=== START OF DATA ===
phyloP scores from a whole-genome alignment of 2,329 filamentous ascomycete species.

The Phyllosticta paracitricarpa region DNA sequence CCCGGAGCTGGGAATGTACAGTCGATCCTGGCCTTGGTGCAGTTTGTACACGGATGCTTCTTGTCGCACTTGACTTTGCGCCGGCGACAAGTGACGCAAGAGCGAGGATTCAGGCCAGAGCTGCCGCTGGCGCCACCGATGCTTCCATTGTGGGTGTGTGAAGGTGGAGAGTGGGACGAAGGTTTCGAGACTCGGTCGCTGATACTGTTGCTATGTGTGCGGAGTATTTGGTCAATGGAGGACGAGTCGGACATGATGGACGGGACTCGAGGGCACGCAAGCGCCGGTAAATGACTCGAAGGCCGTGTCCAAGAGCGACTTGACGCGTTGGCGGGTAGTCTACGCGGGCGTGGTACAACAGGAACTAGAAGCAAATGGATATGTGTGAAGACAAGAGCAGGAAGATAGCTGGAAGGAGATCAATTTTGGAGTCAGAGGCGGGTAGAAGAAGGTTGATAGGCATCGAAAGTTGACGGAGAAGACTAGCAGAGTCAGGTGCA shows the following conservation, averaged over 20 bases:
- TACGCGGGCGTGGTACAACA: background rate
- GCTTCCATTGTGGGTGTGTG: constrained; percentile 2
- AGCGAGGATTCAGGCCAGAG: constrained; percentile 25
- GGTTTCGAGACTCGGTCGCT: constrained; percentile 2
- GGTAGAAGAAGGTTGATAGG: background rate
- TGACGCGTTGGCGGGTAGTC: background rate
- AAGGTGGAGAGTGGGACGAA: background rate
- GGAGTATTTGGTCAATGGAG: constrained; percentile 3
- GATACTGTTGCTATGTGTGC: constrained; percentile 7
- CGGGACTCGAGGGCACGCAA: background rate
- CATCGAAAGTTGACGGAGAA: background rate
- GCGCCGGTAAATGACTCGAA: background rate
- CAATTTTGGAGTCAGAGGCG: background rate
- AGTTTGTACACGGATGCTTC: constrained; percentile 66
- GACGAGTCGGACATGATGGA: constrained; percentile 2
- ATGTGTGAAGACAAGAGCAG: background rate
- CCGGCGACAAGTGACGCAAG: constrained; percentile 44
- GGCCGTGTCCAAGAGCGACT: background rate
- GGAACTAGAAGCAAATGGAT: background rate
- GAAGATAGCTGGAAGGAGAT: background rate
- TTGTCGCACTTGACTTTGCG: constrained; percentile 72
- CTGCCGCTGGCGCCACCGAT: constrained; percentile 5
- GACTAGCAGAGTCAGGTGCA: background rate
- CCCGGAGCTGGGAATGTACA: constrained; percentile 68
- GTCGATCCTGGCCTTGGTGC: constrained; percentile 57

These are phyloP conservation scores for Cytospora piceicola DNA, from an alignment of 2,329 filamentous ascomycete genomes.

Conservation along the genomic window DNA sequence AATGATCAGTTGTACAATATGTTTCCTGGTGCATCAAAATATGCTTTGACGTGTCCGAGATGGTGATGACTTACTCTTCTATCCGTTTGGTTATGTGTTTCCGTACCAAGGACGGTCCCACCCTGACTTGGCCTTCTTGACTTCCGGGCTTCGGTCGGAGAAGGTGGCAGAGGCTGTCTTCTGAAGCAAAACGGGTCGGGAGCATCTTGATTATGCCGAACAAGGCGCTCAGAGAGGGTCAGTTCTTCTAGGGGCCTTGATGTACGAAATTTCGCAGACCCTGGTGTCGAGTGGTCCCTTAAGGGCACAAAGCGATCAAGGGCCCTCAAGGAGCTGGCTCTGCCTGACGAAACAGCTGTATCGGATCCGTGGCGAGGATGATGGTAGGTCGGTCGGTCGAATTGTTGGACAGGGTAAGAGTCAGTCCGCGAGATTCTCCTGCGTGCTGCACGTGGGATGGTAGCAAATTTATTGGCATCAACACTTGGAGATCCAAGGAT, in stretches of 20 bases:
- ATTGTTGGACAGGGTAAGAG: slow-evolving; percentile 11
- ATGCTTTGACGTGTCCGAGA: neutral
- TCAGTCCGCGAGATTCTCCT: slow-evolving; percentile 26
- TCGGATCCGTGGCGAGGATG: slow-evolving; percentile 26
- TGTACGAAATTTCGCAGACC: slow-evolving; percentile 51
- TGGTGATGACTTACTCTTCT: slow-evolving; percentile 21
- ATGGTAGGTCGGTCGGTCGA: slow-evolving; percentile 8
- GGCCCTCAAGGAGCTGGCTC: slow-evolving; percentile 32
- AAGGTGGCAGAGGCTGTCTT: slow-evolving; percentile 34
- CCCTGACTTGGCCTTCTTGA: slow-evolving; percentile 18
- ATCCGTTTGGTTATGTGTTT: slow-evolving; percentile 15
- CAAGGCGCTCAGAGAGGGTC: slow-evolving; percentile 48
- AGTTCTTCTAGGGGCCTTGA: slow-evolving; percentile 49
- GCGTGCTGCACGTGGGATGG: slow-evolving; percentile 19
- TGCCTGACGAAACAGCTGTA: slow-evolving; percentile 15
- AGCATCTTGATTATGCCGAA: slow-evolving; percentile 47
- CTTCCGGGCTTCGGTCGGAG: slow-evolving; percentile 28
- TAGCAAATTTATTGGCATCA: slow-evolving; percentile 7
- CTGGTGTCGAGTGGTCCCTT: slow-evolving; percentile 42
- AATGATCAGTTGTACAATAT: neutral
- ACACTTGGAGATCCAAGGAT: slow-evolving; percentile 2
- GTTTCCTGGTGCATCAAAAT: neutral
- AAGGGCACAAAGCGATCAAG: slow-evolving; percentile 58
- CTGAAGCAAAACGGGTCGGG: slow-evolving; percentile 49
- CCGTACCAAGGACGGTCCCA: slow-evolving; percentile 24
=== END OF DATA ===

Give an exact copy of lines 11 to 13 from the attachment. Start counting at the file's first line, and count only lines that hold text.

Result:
- GATACTGTTGCTATGTGTGC: constrained; percentile 7
- CGGGACTCGAGGGCACGCAA: background rate
- CATCGAAAGTTGACGGAGAA: background rate